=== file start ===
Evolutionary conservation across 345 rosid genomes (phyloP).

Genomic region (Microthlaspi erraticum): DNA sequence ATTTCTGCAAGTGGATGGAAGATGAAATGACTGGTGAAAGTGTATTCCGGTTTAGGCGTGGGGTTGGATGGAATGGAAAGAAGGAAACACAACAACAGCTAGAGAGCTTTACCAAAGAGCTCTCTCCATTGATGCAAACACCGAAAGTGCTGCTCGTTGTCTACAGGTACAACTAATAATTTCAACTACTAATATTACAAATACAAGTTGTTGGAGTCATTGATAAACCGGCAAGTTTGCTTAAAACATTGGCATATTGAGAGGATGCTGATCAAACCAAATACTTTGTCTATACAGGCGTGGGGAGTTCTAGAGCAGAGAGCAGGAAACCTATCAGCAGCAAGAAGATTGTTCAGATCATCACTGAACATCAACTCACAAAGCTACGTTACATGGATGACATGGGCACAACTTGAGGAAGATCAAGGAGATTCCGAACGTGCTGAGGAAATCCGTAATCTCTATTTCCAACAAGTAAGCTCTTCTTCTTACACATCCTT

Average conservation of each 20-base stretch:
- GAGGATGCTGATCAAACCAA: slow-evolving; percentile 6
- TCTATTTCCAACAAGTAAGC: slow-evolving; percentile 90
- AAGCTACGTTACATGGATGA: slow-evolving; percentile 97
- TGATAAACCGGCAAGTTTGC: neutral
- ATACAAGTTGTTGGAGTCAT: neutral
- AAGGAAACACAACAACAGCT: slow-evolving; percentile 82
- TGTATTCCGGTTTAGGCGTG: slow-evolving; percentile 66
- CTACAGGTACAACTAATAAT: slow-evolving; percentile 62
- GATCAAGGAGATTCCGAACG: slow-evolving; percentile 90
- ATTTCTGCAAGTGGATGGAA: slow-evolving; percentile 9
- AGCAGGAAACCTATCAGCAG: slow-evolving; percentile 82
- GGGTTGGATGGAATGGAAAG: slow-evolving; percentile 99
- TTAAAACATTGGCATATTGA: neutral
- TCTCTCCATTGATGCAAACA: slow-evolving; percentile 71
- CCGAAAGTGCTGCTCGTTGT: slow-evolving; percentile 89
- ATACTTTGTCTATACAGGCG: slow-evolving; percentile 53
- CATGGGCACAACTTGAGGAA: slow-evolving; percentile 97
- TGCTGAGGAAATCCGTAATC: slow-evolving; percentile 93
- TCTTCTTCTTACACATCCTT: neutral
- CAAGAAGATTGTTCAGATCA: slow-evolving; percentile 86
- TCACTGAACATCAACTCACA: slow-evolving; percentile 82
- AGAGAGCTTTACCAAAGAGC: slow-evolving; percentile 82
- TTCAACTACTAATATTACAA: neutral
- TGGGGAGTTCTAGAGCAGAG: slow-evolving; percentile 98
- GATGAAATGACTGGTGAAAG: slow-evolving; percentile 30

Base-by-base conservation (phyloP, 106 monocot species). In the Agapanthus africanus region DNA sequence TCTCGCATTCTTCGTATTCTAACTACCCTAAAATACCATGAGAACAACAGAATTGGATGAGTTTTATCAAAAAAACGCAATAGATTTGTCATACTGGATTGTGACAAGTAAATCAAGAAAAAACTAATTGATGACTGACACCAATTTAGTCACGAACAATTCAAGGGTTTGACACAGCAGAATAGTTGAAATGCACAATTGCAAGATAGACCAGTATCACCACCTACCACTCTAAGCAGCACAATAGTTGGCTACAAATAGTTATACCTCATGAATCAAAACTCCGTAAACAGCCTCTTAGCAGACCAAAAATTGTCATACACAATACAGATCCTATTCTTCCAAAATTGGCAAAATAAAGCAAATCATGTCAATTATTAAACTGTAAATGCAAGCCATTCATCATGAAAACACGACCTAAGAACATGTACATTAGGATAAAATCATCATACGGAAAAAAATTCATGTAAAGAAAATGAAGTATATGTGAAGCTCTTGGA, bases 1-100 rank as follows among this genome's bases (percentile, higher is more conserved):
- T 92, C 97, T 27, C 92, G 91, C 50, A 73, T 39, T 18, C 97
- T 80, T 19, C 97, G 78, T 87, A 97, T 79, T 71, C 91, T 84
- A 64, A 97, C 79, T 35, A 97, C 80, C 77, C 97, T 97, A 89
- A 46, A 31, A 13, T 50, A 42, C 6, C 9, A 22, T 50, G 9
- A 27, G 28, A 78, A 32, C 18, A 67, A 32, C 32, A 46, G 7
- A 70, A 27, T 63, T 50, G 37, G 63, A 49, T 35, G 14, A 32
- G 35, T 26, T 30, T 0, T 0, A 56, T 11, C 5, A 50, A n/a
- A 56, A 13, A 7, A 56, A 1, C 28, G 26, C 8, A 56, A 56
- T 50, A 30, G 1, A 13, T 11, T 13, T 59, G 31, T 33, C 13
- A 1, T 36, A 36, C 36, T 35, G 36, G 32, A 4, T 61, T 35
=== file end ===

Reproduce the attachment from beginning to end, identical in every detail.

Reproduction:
Evolutionary conservation across 345 rosid genomes (phyloP).

Genomic region (Microthlaspi erraticum): DNA sequence ATTTCTGCAAGTGGATGGAAGATGAAATGACTGGTGAAAGTGTATTCCGGTTTAGGCGTGGGGTTGGATGGAATGGAAAGAAGGAAACACAACAACAGCTAGAGAGCTTTACCAAAGAGCTCTCTCCATTGATGCAAACACCGAAAGTGCTGCTCGTTGTCTACAGGTACAACTAATAATTTCAACTACTAATATTACAAATACAAGTTGTTGGAGTCATTGATAAACCGGCAAGTTTGCTTAAAACATTGGCATATTGAGAGGATGCTGATCAAACCAAATACTTTGTCTATACAGGCGTGGGGAGTTCTAGAGCAGAGAGCAGGAAACCTATCAGCAGCAAGAAGATTGTTCAGATCATCACTGAACATCAACTCACAAAGCTACGTTACATGGATGACATGGGCACAACTTGAGGAAGATCAAGGAGATTCCGAACGTGCTGAGGAAATCCGTAATCTCTATTTCCAACAAGTAAGCTCTTCTTCTTACACATCCTT

Average conservation of each 20-base stretch:
- GAGGATGCTGATCAAACCAA: slow-evolving; percentile 6
- TCTATTTCCAACAAGTAAGC: slow-evolving; percentile 90
- AAGCTACGTTACATGGATGA: slow-evolving; percentile 97
- TGATAAACCGGCAAGTTTGC: neutral
- ATACAAGTTGTTGGAGTCAT: neutral
- AAGGAAACACAACAACAGCT: slow-evolving; percentile 82
- TGTATTCCGGTTTAGGCGTG: slow-evolving; percentile 66
- CTACAGGTACAACTAATAAT: slow-evolving; percentile 62
- GATCAAGGAGATTCCGAACG: slow-evolving; percentile 90
- ATTTCTGCAAGTGGATGGAA: slow-evolving; percentile 9
- AGCAGGAAACCTATCAGCAG: slow-evolving; percentile 82
- GGGTTGGATGGAATGGAAAG: slow-evolving; percentile 99
- TTAAAACATTGGCATATTGA: neutral
- TCTCTCCATTGATGCAAACA: slow-evolving; percentile 71
- CCGAAAGTGCTGCTCGTTGT: slow-evolving; percentile 89
- ATACTTTGTCTATACAGGCG: slow-evolving; percentile 53
- CATGGGCACAACTTGAGGAA: slow-evolving; percentile 97
- TGCTGAGGAAATCCGTAATC: slow-evolving; percentile 93
- TCTTCTTCTTACACATCCTT: neutral
- CAAGAAGATTGTTCAGATCA: slow-evolving; percentile 86
- TCACTGAACATCAACTCACA: slow-evolving; percentile 82
- AGAGAGCTTTACCAAAGAGC: slow-evolving; percentile 82
- TTCAACTACTAATATTACAA: neutral
- TGGGGAGTTCTAGAGCAGAG: slow-evolving; percentile 98
- GATGAAATGACTGGTGAAAG: slow-evolving; percentile 30

Base-by-base conservation (phyloP, 106 monocot species). In the Agapanthus africanus region DNA sequence TCTCGCATTCTTCGTATTCTAACTACCCTAAAATACCATGAGAACAACAGAATTGGATGAGTTTTATCAAAAAAACGCAATAGATTTGTCATACTGGATTGTGACAAGTAAATCAAGAAAAAACTAATTGATGACTGACACCAATTTAGTCACGAACAATTCAAGGGTTTGACACAGCAGAATAGTTGAAATGCACAATTGCAAGATAGACCAGTATCACCACCTACCACTCTAAGCAGCACAATAGTTGGCTACAAATAGTTATACCTCATGAATCAAAACTCCGTAAACAGCCTCTTAGCAGACCAAAAATTGTCATACACAATACAGATCCTATTCTTCCAAAATTGGCAAAATAAAGCAAATCATGTCAATTATTAAACTGTAAATGCAAGCCATTCATCATGAAAACACGACCTAAGAACATGTACATTAGGATAAAATCATCATACGGAAAAAAATTCATGTAAAGAAAATGAAGTATATGTGAAGCTCTTGGA, bases 1-100 rank as follows among this genome's bases (percentile, higher is more conserved):
- T 92, C 97, T 27, C 92, G 91, C 50, A 73, T 39, T 18, C 97
- T 80, T 19, C 97, G 78, T 87, A 97, T 79, T 71, C 91, T 84
- A 64, A 97, C 79, T 35, A 97, C 80, C 77, C 97, T 97, A 89
- A 46, A 31, A 13, T 50, A 42, C 6, C 9, A 22, T 50, G 9
- A 27, G 28, A 78, A 32, C 18, A 67, A 32, C 32, A 46, G 7
- A 70, A 27, T 63, T 50, G 37, G 63, A 49, T 35, G 14, A 32
- G 35, T 26, T 30, T 0, T 0, A 56, T 11, C 5, A 50, A n/a
- A 56, A 13, A 7, A 56, A 1, C 28, G 26, C 8, A 56, A 56
- T 50, A 30, G 1, A 13, T 11, T 13, T 59, G 31, T 33, C 13
- A 1, T 36, A 36, C 36, T 35, G 36, G 32, A 4, T 61, T 35